Thursday, March 3, 2016

Western Blots in perspective


Doctor, can you help me understand my Lyme test, Western Blot?
Many patients spend a lot of time on the internet in efforts to understand the significance of mysterious numbered bands. What does it all mean?

As a starting point: lower your expectations. Lyme Western Blots, like all Lyme tests, lack accuracy and should be taken with a grain of salt.

A Western Blot is a second test, (IDSA/CDC)  a confirmatory test, used to confirm positive results from the initial test an ELISA - according to the IDSA/CDC. The CDC requires the second test because they believe the ELISA is inaccurate, leading to too many false positives, whereas, those in the ILADS camp believe the opposite. On the other side it if felt the ELISA test in nearly completely worthless because of false negative: it misses the majority of cases. Therefore the ELISA is skipped and the Western Blot is ordered directly. In addition, the Western Blot, although more helpful, is still inaccurate in many cases.
The two views are so divergent that mutual understanding and compromise, for the present time, is impossible.
For purposes of this discussion, all of these tests attempt to measure an immune response mounted by a patient who has been exposed to Lyme, or Borrelia burgdorferi. These tests look for antibodies made by an infected person's immune system. These antibodies are tiny proteins, also called immunoglobulins.
These discrepancies are rooted in the early days of the disease. The Lyme bacteria first described in 1982. Soon thereafter scientist went to work developing new diagnostic tests.  Lyme, viewed as a new and emerging disease was thought to be rare and geographically confined. This assumption may have lead to problems with test development from the outset.
The Lyme tests observe reactions between antibodies (from found in patient's blood) and antigens  derived from the Lyme spirochete. This sounds straightforward but it isn't. When a Lyme patient's blood is combined with chopped up pieces of Lyme, an antigen--antibody reactions occur which may be seen as clumping. Many antibodies, ( and there are many thousands), unrelated to Lyme, may still adhere to antigen in the laboratory. This is the nonspecific reactivity or background noise that always occurs with such tests. Scientist are charged with the task of removing the nonspecific clumping, leaving behind the true Lyme-antibody clumping. Not so easy. This call is something of an educated guess. The decision as where to set the bar is made by a committee of experts. To do a good job the experts have to know who has the disease. The experts need control sample taken from truly non-infected persons. If the disease is rampant and difficult to diagnosis and if many control samples are from non-symptomatic persons infected with Lyme the test will perform poorly - or not at all.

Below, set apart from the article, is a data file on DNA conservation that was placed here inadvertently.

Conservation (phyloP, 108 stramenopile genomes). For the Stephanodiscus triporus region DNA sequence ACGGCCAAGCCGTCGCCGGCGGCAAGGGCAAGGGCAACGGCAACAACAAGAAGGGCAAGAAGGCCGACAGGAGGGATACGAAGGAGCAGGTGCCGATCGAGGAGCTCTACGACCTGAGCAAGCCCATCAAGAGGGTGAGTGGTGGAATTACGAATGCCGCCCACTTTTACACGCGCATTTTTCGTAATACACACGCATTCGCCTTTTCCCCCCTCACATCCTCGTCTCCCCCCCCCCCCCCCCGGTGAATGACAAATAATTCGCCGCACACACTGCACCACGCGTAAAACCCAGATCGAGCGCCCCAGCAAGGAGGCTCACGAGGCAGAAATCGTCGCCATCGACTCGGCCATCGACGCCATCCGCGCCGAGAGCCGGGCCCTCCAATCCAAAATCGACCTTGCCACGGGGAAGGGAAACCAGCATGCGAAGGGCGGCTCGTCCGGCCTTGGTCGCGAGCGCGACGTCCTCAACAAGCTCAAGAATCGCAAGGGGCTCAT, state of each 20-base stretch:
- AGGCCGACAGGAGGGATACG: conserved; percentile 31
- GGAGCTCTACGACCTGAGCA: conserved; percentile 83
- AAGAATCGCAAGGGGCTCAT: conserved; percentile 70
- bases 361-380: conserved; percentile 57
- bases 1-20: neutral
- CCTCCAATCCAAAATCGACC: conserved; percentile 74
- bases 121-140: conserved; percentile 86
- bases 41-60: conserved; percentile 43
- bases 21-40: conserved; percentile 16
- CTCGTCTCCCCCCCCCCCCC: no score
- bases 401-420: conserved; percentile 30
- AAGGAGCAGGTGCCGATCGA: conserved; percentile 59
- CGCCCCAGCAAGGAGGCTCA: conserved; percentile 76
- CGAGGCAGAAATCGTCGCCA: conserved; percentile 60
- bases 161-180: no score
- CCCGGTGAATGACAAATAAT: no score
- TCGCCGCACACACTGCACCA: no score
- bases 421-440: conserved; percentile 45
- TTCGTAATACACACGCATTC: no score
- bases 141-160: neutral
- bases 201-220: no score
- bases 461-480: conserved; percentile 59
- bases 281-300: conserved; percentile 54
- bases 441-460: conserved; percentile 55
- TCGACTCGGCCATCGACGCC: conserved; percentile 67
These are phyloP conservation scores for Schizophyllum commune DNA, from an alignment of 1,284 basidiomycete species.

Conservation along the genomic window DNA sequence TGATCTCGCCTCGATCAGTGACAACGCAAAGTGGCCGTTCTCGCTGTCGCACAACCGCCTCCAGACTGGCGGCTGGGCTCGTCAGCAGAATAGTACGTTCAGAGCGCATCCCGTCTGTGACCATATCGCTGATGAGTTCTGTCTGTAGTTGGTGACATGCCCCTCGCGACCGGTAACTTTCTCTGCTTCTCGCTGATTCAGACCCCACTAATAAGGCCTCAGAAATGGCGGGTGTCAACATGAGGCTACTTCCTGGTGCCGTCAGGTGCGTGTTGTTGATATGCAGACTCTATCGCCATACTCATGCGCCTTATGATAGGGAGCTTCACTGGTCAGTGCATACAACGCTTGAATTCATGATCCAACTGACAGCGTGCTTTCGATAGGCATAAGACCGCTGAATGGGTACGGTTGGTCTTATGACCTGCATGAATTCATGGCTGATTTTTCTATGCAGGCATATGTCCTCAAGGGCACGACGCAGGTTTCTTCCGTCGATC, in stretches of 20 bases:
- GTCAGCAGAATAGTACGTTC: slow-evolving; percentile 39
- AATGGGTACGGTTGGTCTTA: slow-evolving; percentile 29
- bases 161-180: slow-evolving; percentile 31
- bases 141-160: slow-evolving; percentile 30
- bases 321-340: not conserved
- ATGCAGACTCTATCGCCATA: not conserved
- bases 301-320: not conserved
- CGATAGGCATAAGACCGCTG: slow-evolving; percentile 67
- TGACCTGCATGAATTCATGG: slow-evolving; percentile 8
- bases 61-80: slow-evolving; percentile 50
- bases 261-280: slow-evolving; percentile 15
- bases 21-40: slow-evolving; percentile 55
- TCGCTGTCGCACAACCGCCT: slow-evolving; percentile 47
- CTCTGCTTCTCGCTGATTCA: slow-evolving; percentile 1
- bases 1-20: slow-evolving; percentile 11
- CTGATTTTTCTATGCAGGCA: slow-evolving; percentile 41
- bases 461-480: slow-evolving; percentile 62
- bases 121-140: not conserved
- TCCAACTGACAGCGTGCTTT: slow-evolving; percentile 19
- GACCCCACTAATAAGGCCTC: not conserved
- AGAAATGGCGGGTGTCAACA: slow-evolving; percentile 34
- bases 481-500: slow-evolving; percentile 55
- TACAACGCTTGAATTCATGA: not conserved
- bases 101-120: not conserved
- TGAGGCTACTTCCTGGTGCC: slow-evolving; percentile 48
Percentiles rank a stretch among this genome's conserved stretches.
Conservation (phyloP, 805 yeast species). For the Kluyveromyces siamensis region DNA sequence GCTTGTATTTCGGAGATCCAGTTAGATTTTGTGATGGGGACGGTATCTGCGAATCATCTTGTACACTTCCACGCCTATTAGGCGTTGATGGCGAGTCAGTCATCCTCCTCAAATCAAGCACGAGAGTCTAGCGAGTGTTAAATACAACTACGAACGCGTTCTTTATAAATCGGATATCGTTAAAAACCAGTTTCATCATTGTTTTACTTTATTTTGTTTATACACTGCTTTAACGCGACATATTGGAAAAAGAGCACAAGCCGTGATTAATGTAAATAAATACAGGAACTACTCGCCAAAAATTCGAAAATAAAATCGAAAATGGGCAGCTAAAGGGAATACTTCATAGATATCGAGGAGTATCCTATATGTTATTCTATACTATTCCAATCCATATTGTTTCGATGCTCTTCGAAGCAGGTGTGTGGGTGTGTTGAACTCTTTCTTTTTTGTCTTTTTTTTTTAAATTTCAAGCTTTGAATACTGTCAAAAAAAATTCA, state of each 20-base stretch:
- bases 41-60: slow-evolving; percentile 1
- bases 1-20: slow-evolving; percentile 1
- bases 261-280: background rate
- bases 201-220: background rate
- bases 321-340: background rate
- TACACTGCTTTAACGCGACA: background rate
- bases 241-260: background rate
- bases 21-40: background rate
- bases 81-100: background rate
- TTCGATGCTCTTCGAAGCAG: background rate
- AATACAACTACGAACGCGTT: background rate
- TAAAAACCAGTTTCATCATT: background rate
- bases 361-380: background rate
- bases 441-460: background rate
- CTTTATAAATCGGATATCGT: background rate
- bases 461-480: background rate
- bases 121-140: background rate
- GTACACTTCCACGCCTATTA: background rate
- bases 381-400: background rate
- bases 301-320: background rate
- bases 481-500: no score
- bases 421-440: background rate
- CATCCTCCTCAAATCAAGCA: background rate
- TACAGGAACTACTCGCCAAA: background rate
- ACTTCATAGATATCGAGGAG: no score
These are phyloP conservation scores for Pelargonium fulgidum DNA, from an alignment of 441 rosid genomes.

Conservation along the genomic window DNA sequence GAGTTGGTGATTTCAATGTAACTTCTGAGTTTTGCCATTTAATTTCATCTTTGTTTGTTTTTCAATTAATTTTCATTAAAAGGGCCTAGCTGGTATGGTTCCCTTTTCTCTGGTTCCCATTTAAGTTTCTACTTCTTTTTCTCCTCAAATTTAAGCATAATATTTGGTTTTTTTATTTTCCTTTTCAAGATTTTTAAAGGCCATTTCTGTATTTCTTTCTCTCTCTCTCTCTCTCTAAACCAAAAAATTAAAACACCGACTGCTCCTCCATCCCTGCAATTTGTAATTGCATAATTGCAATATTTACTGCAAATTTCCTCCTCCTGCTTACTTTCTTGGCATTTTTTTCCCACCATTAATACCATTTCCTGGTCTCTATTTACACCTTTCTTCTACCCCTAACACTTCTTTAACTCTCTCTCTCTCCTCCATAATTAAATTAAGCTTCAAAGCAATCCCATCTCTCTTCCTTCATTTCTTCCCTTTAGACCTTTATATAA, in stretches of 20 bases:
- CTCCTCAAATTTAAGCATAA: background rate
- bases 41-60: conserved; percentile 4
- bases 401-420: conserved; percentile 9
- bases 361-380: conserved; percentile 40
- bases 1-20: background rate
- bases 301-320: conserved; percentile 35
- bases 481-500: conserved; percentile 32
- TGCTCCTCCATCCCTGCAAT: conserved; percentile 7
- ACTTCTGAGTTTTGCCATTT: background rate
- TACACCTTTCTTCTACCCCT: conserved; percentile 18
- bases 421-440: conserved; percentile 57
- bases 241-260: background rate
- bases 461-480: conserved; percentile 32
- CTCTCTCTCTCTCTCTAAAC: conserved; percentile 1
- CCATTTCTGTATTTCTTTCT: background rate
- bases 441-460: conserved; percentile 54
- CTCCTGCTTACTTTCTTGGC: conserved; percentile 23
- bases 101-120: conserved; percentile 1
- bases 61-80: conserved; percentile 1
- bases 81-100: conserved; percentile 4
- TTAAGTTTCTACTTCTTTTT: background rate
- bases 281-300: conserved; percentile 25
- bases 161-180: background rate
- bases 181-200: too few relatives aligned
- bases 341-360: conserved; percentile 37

The scientist working on the tests found that many supposed negative control groups reacted strongly to the ELISA. This was unexpected and surprising. It was assumed that there was something unique about Lyme antigens leading them to elicit such a high degree of nonspecific, therefore falsely positive, ELISA reactivity. The notion that the high degree of reactivity might be due to a high incidence of infection in the community was not considered. Scratching their collective beards, the test developing scientist decided a second level of testing was needed to confirm the diagnosis. The Western Blot.

The Western Blot is used clinically for only one other infection I am aware of: HIV. This should raise a red flag.

A Western Blot is more sophisticated. Homogenized Lyme bacteria can be placed on a special strips and passed through an electric current. This process separates out the Lyme antigens based by their respective weights. The heaviest proteins (antigens) migrate to the bottom of the strip, the lightest stay on the top. When these strips are incubated with patient serum, lines form on the strip, representing individual antigen-antibody reactions called bands. From the start there was confusion about the correct use of this second tier test.